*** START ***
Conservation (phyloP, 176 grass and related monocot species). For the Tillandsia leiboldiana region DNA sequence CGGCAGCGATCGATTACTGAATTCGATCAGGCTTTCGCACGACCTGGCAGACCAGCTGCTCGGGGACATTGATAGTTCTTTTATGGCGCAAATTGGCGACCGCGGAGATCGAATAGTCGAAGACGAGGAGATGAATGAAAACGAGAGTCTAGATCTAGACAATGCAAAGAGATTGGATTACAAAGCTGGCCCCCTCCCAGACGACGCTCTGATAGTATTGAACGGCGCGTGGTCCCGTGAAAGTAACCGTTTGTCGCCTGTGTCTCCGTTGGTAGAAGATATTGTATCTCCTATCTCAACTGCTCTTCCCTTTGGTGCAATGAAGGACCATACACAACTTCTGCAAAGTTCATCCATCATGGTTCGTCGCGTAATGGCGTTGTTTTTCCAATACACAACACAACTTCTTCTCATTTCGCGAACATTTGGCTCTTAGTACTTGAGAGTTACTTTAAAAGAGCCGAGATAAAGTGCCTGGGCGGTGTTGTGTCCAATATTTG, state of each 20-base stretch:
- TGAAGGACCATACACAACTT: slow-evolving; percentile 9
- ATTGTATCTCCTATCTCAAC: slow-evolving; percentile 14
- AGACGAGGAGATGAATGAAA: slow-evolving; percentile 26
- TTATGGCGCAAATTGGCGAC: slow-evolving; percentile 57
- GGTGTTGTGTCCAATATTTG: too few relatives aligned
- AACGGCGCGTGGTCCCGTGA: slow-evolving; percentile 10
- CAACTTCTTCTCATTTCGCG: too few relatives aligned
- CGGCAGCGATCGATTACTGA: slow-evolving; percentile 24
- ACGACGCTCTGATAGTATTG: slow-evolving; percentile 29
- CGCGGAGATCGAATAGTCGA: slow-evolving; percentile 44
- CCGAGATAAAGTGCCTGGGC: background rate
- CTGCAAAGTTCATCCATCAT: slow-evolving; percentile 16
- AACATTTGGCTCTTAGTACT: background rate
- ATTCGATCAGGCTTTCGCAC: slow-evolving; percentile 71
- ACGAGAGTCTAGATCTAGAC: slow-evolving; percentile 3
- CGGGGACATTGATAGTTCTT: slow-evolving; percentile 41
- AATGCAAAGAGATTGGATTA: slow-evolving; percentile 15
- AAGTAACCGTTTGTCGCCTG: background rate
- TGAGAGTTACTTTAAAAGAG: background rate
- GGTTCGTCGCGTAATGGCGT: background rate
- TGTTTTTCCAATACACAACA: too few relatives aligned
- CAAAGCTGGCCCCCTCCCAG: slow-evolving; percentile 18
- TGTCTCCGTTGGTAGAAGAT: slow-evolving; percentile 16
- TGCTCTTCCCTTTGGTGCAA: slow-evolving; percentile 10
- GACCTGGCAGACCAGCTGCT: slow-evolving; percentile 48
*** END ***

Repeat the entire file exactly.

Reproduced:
Conservation (phyloP, 176 grass and related monocot species). For the Tillandsia leiboldiana region DNA sequence CGGCAGCGATCGATTACTGAATTCGATCAGGCTTTCGCACGACCTGGCAGACCAGCTGCTCGGGGACATTGATAGTTCTTTTATGGCGCAAATTGGCGACCGCGGAGATCGAATAGTCGAAGACGAGGAGATGAATGAAAACGAGAGTCTAGATCTAGACAATGCAAAGAGATTGGATTACAAAGCTGGCCCCCTCCCAGACGACGCTCTGATAGTATTGAACGGCGCGTGGTCCCGTGAAAGTAACCGTTTGTCGCCTGTGTCTCCGTTGGTAGAAGATATTGTATCTCCTATCTCAACTGCTCTTCCCTTTGGTGCAATGAAGGACCATACACAACTTCTGCAAAGTTCATCCATCATGGTTCGTCGCGTAATGGCGTTGTTTTTCCAATACACAACACAACTTCTTCTCATTTCGCGAACATTTGGCTCTTAGTACTTGAGAGTTACTTTAAAAGAGCCGAGATAAAGTGCCTGGGCGGTGTTGTGTCCAATATTTG, state of each 20-base stretch:
- TGAAGGACCATACACAACTT: slow-evolving; percentile 9
- ATTGTATCTCCTATCTCAAC: slow-evolving; percentile 14
- AGACGAGGAGATGAATGAAA: slow-evolving; percentile 26
- TTATGGCGCAAATTGGCGAC: slow-evolving; percentile 57
- GGTGTTGTGTCCAATATTTG: too few relatives aligned
- AACGGCGCGTGGTCCCGTGA: slow-evolving; percentile 10
- CAACTTCTTCTCATTTCGCG: too few relatives aligned
- CGGCAGCGATCGATTACTGA: slow-evolving; percentile 24
- ACGACGCTCTGATAGTATTG: slow-evolving; percentile 29
- CGCGGAGATCGAATAGTCGA: slow-evolving; percentile 44
- CCGAGATAAAGTGCCTGGGC: background rate
- CTGCAAAGTTCATCCATCAT: slow-evolving; percentile 16
- AACATTTGGCTCTTAGTACT: background rate
- ATTCGATCAGGCTTTCGCAC: slow-evolving; percentile 71
- ACGAGAGTCTAGATCTAGAC: slow-evolving; percentile 3
- CGGGGACATTGATAGTTCTT: slow-evolving; percentile 41
- AATGCAAAGAGATTGGATTA: slow-evolving; percentile 15
- AAGTAACCGTTTGTCGCCTG: background rate
- TGAGAGTTACTTTAAAAGAG: background rate
- GGTTCGTCGCGTAATGGCGT: background rate
- TGTTTTTCCAATACACAACA: too few relatives aligned
- CAAAGCTGGCCCCCTCCCAG: slow-evolving; percentile 18
- TGTCTCCGTTGGTAGAAGAT: slow-evolving; percentile 16
- TGCTCTTCCCTTTGGTGCAA: slow-evolving; percentile 10
- GACCTGGCAGACCAGCTGCT: slow-evolving; percentile 48